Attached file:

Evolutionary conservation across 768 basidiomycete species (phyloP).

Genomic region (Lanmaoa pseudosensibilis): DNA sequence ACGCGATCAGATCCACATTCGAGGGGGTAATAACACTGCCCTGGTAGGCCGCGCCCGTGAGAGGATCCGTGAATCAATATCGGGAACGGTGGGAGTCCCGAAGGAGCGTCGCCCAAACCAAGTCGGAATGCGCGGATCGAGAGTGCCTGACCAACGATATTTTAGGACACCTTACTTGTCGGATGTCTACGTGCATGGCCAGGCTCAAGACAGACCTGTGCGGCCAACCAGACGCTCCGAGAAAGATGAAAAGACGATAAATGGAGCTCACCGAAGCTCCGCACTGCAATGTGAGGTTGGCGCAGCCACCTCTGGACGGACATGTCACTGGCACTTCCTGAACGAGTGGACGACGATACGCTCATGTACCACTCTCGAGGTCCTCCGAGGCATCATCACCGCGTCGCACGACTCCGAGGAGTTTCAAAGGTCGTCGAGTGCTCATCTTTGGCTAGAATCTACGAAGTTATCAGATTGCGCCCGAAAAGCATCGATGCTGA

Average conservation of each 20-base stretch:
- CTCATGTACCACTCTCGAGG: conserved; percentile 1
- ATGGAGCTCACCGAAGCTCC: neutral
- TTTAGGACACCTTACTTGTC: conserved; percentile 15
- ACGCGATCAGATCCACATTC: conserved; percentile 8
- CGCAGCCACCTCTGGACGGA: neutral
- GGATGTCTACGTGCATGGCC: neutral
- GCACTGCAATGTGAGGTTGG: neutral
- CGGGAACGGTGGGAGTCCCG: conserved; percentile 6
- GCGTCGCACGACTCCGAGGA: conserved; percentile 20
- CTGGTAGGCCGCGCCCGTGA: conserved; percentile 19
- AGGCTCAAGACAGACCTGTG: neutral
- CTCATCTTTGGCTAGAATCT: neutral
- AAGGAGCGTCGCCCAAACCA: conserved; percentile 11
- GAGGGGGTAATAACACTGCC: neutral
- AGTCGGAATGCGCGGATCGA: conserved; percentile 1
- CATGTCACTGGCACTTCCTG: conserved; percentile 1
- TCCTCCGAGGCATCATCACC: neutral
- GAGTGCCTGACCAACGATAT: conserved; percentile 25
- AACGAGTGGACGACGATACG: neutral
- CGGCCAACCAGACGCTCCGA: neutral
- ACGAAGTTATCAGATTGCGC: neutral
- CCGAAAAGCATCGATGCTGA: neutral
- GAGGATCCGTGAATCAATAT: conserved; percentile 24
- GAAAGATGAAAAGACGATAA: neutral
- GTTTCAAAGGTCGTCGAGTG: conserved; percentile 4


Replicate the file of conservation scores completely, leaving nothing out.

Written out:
Evolutionary conservation across 768 basidiomycete species (phyloP).

Genomic region (Lanmaoa pseudosensibilis): DNA sequence ACGCGATCAGATCCACATTCGAGGGGGTAATAACACTGCCCTGGTAGGCCGCGCCCGTGAGAGGATCCGTGAATCAATATCGGGAACGGTGGGAGTCCCGAAGGAGCGTCGCCCAAACCAAGTCGGAATGCGCGGATCGAGAGTGCCTGACCAACGATATTTTAGGACACCTTACTTGTCGGATGTCTACGTGCATGGCCAGGCTCAAGACAGACCTGTGCGGCCAACCAGACGCTCCGAGAAAGATGAAAAGACGATAAATGGAGCTCACCGAAGCTCCGCACTGCAATGTGAGGTTGGCGCAGCCACCTCTGGACGGACATGTCACTGGCACTTCCTGAACGAGTGGACGACGATACGCTCATGTACCACTCTCGAGGTCCTCCGAGGCATCATCACCGCGTCGCACGACTCCGAGGAGTTTCAAAGGTCGTCGAGTGCTCATCTTTGGCTAGAATCTACGAAGTTATCAGATTGCGCCCGAAAAGCATCGATGCTGA

Average conservation of each 20-base stretch:
- CTCATGTACCACTCTCGAGG: conserved; percentile 1
- ATGGAGCTCACCGAAGCTCC: neutral
- TTTAGGACACCTTACTTGTC: conserved; percentile 15
- ACGCGATCAGATCCACATTC: conserved; percentile 8
- CGCAGCCACCTCTGGACGGA: neutral
- GGATGTCTACGTGCATGGCC: neutral
- GCACTGCAATGTGAGGTTGG: neutral
- CGGGAACGGTGGGAGTCCCG: conserved; percentile 6
- GCGTCGCACGACTCCGAGGA: conserved; percentile 20
- CTGGTAGGCCGCGCCCGTGA: conserved; percentile 19
- AGGCTCAAGACAGACCTGTG: neutral
- CTCATCTTTGGCTAGAATCT: neutral
- AAGGAGCGTCGCCCAAACCA: conserved; percentile 11
- GAGGGGGTAATAACACTGCC: neutral
- AGTCGGAATGCGCGGATCGA: conserved; percentile 1
- CATGTCACTGGCACTTCCTG: conserved; percentile 1
- TCCTCCGAGGCATCATCACC: neutral
- GAGTGCCTGACCAACGATAT: conserved; percentile 25
- AACGAGTGGACGACGATACG: neutral
- CGGCCAACCAGACGCTCCGA: neutral
- ACGAAGTTATCAGATTGCGC: neutral
- CCGAAAAGCATCGATGCTGA: neutral
- GAGGATCCGTGAATCAATAT: conserved; percentile 24
- GAAAGATGAAAAGACGATAA: neutral
- GTTTCAAAGGTCGTCGAGTG: conserved; percentile 4